Augustana Observer

Augustana Observer

Augustana Observer

Remote learning allows for equity

Elise Brenner

When people hear that someone is going to college, they often picture the person walking across campus, attending in-person lectures and likely even living in a dorm building. But for count-
less students across the country, this is not the case.

According to an article by Forbes Advisor, nearly 6% of all college students in the United States are enrolled in an online education program. This number does not include students enrolled in a traditional in-person college who may take some or all of their classes online.

At Augustana, this is not an option. All classes are offered in-person aside from the rare extenuating circumstance. Students are required to attend the large majority of all class sessions in a semester, sometimes getting up to three excused absences before facing academic penalty. In other classes, attendance at each individual class session counts as a percentage point of a student’s overall grade.

Not only is this unfair to the average student who will likely come down with an illness at some point during the year, it is also unfair to students with disabilities who are then exposed to their sick classmates. Students who are immunocompromised, have a chronic illness or are otherwise disabled should not be required to attend an in-person class alongside students who are actively ill.

While students with a diagnosed disability have the option to request accommodations through Augustana’s office of disability services, those who are undiagnosed, uncomfortable requesting accommodations and those who are requesting accommodations that are outside of what may be deemed to be the ordinary may face challenges in getting what they need in order to be successful.

This could include students who need the option to attend classes online every so often, whether or not they have a documented disability.

Augustana prides itself on its inclusivity and willingness to accommodate all students regardless of need. The unfortunate reality of this statement is that there are strict rules in place, whether they be up to the college or
the individual professors, that prevent many students from being appropriately accommodated. Especially in regards to alternative learning options, Augustana has a long way to go.

Most likely, we all participated in online learning during the first year or two of the COVID-19 pandemic. In fact, a percentage of this year’s seniors completed their freshman fall semester of college from their own homes, stepping foot on campus for the first time at the beginning of the spring semester.

This could have been an overall positive or negative experience, depending on a student’s needs and their specific learning style.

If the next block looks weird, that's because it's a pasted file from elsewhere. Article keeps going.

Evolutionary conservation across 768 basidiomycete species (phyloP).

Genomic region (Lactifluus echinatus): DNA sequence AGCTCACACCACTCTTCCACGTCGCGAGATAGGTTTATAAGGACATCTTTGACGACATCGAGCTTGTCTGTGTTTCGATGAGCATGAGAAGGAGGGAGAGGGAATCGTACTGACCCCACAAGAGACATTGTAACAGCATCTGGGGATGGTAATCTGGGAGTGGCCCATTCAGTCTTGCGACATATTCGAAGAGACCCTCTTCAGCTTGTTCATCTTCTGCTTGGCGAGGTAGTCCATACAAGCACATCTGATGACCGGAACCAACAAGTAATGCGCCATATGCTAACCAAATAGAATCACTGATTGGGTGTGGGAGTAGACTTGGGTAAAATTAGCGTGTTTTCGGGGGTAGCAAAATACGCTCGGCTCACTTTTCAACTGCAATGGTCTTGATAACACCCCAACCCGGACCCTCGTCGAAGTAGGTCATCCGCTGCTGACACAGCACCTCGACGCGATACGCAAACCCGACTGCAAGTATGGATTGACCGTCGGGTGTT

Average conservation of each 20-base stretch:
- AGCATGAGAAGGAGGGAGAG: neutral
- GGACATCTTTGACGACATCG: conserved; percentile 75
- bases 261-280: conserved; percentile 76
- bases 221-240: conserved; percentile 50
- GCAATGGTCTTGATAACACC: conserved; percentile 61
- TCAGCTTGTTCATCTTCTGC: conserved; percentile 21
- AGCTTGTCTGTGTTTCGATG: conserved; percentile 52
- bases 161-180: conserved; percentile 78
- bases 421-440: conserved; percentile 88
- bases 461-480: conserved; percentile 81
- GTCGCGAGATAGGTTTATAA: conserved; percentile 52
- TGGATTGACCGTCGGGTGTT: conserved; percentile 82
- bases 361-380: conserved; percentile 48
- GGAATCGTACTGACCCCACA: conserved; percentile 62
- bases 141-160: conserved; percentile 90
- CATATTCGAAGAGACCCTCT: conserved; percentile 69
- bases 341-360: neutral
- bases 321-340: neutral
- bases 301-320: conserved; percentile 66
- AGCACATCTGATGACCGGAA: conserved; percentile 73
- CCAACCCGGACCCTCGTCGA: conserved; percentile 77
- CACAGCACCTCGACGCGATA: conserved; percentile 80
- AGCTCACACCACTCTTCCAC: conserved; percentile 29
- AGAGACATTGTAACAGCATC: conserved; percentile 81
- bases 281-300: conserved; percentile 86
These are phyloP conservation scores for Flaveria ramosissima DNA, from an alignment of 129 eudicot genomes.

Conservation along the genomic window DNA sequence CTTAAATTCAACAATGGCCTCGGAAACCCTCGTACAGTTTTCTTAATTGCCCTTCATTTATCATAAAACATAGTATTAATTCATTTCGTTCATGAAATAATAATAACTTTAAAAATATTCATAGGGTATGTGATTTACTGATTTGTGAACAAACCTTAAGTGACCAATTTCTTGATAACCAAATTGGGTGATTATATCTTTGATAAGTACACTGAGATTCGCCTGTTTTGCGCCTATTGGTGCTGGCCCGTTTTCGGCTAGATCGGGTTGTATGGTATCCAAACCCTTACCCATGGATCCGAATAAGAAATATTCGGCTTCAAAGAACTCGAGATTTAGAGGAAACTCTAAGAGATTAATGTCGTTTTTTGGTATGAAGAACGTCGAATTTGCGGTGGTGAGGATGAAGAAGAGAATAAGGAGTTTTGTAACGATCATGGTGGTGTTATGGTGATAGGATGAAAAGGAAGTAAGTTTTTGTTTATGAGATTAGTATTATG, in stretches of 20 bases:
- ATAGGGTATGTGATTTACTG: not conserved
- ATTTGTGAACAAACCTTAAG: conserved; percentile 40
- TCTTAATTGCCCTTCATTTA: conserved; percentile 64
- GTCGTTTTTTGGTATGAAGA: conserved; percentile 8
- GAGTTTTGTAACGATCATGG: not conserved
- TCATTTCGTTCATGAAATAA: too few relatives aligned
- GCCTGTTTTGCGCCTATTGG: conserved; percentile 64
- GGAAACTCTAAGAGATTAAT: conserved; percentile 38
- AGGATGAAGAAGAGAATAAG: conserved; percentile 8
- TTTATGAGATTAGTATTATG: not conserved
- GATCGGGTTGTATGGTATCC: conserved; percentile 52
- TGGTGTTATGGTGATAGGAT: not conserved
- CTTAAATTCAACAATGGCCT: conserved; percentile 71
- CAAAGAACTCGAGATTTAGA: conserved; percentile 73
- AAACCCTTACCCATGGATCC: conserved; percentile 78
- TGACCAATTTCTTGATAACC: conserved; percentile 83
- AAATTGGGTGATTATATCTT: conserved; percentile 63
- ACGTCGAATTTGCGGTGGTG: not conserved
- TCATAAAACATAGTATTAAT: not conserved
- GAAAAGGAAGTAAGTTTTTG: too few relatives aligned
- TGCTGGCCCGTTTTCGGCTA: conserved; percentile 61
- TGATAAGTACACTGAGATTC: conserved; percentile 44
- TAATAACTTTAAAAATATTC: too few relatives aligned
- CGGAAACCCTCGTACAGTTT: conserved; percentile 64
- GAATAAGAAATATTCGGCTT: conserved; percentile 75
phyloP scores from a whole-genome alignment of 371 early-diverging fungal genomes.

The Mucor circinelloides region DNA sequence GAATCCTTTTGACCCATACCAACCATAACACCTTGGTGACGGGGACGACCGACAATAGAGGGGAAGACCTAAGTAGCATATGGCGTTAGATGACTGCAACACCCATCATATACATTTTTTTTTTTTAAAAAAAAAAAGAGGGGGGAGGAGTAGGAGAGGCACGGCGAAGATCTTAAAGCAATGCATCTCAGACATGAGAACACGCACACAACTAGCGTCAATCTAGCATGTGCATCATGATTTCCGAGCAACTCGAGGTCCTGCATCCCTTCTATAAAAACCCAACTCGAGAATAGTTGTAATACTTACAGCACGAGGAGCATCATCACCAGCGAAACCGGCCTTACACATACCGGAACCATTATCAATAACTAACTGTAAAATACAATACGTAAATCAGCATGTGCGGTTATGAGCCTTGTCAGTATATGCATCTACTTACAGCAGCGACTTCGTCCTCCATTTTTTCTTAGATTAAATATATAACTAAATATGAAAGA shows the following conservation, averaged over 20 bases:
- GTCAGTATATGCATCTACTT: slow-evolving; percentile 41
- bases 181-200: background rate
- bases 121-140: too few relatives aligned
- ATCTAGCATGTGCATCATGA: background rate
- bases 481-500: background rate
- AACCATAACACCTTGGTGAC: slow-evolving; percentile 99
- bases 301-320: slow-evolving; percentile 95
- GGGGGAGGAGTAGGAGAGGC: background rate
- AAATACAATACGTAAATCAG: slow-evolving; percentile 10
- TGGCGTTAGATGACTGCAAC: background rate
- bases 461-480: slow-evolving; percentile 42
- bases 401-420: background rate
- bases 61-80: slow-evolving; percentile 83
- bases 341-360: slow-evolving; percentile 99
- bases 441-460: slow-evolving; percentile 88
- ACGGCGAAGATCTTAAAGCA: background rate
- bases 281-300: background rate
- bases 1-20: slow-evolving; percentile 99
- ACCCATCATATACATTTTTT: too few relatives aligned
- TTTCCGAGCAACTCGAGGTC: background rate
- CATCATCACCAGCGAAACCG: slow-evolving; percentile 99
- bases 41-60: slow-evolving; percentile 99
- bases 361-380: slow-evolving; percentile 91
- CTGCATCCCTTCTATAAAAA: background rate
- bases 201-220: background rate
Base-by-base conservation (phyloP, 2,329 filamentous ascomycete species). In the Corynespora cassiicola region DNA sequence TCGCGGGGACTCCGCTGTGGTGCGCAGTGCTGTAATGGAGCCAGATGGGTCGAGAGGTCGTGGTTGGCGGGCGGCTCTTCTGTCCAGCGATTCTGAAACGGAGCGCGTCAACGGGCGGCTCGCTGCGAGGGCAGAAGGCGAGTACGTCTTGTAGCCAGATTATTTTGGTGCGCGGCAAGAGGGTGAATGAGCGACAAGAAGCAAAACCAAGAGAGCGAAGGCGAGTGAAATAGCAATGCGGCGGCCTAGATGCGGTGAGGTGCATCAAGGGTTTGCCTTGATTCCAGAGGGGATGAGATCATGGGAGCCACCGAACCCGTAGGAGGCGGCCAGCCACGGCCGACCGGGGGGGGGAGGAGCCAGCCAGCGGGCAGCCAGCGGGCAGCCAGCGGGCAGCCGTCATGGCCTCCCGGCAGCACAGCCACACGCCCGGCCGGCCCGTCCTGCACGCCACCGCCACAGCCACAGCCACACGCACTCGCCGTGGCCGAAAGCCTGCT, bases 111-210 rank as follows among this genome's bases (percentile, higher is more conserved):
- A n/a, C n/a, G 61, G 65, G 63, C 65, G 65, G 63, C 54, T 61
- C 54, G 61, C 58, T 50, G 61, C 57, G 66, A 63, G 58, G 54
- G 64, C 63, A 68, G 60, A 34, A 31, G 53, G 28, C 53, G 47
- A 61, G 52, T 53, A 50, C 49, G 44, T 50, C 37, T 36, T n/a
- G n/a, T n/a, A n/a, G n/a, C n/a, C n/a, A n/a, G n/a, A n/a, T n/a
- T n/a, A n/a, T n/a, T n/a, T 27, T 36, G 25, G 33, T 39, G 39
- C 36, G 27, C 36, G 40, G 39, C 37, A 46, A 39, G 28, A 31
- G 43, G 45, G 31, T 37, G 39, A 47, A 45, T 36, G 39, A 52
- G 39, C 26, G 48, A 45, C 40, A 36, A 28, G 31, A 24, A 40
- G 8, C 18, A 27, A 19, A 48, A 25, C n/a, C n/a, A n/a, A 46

Maybe you were excited to go back to school, see your friends and get back to normal at the end of 2021. For many people, however, this normal has still yet to come, even a third of the way through 2024. Students with disabilities, particularly those that affect their immune system, may have been less able
to go back to in-person activities. They may still be unable to participate in life as normal due to the unwillingness of others to take necessary precautions.

In addition to helping immunocompromised students who may be unable to safely attend in-person classes, offering a remote option would assist students who are physically unable to navigate Augustana’s campus. We all know that this campus is not the most easily navigable between the countless hills and numerous flights of stairs. For students with physical disabilities, however, this may prevent them from being able to attend Augustana at all.

Whether a student is injured, on crutches, in a wheelchair or uses another type of mobility aid, getting to classes can be incredibly difficult. According to a survey done by the ADA national network, 34% of students with a documented disability who responded were enrolled in college online. While online courses come with their own variety of inaccessible resources, they allow for students to take classes from their own home and avoid needing to find a way to get to class.

Overall, more than 70% of students who participated in the ADA National network’s survey said that they had attended at least one course online. Students reported encountering less stressful environments, having increased confidence in the classroom and being more able to control their learning speed.

If Augustana were to implement online learning options for all students regardless of documented disability, it would be beneficial to everyone. Augustana’s commitment to providing an equitable education is admirable, but more work needs to be done to make it reality.

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